Sweeney’s Booknotes: Children Before God

John McNeill, Children before God: Biblical Themes in the Works of John Calvin and Jonathan Edwards (Eugene, OR: Pickwick Publications, 2017).

ChildrenBeforeGod_McNeillThough he serves now as the Superintendent Methodist Minister in Aberdeen, McNeill devoted more than three years to full-time children’s work in Scotland’s Shetland Islands, where he encountered what he describes as “the ripple effects” of Calvinist fundamentalism on children (p. 2). As the author tells this story, Sam Doherty and others with Child Evangelism Fellowship had persuaded many families of “a wooden, literalist, absolutist, substantialist and essentialist reading of the customary Calvinist rhetoric of total depravity, collapsing it into one whereby original sin has corrupted human nature both to the maximal extent and intent of its reach so that the heart is understood to be utterly depraved, ‘black’ in an unqualified sense” (p. 6). And according to McNeill, this left all-too-many children feeling worthless, utterly sinful, and in need of a complete divine makeover experience, in which God provided everything and they contributed nothing.

By the time he made it to Cambridge for his doctoral research, McNeill decided to reflect upon this problem theologically. Using imagery from Scripture and a short list of writings by John Calvin, Thomas Boston, and Jonathan Edwards, especially, he attempted to develop a more nurturing approach to early childhood development and growth in Christian grace.

He concluded that while Calvin himself was often misconstrued by his “fundamentalist” heirs, even sympathetic readings of his thought include the notion that children are born morally vicious, hopelessly disfigured by the ravages of sin. Edwards, on the other hand, provided a way forward. Although just as Calvinistic as most other Reformed Christians, his aesthetics, in particular, featured a “sliding-scale” of being, goodness, beauty, and integrity on which even those at the bottom have a certain amount of value (p. 153). Fallen sinners are depraved on Edwards’ sliding-scale of beauty, but their lives apart from grace are not as “black” as they can be. They are characterized, rather, by 50 shades of grey (my phrase, not McNeill’s).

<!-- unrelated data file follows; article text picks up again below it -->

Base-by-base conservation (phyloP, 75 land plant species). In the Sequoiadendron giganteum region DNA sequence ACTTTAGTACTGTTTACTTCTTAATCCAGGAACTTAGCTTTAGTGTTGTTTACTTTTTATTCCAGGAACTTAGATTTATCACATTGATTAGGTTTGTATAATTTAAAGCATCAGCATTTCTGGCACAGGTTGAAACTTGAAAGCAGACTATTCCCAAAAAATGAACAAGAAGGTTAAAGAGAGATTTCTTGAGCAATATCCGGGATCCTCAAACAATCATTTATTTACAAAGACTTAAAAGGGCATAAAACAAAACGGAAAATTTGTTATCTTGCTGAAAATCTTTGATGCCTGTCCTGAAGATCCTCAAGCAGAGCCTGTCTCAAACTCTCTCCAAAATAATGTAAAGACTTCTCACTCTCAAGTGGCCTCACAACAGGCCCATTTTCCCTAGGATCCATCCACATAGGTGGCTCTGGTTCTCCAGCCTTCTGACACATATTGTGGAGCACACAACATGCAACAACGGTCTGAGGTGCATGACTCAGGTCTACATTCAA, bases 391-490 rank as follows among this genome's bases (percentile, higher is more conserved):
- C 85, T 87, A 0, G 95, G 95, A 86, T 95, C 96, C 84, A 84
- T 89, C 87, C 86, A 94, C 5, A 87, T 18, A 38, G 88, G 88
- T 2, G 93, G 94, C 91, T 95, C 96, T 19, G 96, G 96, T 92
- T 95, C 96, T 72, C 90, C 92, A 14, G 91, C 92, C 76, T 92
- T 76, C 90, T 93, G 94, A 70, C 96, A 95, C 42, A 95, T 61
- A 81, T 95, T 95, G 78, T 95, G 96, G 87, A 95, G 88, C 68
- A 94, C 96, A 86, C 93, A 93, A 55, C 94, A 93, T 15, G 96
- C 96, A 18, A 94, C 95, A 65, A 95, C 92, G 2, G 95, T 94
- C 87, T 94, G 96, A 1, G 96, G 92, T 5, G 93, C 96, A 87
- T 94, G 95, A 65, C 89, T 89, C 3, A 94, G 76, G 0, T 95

McNeill’s conclusion leaves the reader with the clearest view of his struggle against Calvinist “fundamentalism” applied to the lives of children. It will remind many readers of Horace Bushnell’s approach to the issues, published in 1847 against the conversionistic Calvinism of Edwards’ own heirs—an irony worth noting in a book that uses Edwards to correct such Calvinism. “The development of children,” according to our author, “is achieved by maintaining the delicate fabric of human life and should not be disrupted any more than necessary. The divine purpose for children occurs within this life sequence, not simply in a moment when a child ‘knows’ it, but rather when it lives within it. If life is an extensity or a sequence, then the ‘gate’ for the intensity of the divine presence is in the sequence not in the instantaneous. Grace is the condition by which the child grows and moves forward, rather than something that kick-starts it instantaneously. The child experiences this grace; indeed to grow is to experience this. The goal is a security in the grace of God that the child will not be knocked off no matter the difficulty. Grace is thus intertwined with the child in who they are in a way that does not inhibit them but is conducive to their development and growth to a mature form of human flourishing” (p. 178).

I think McNeill has been unfair to Child Evangelism Fellowship, and that Edwards is not the answer to what bothers him the most. But everyone who loves and cares for children will appreciate his efforts to help them sense their worth, beauty, and potential in the providence of God.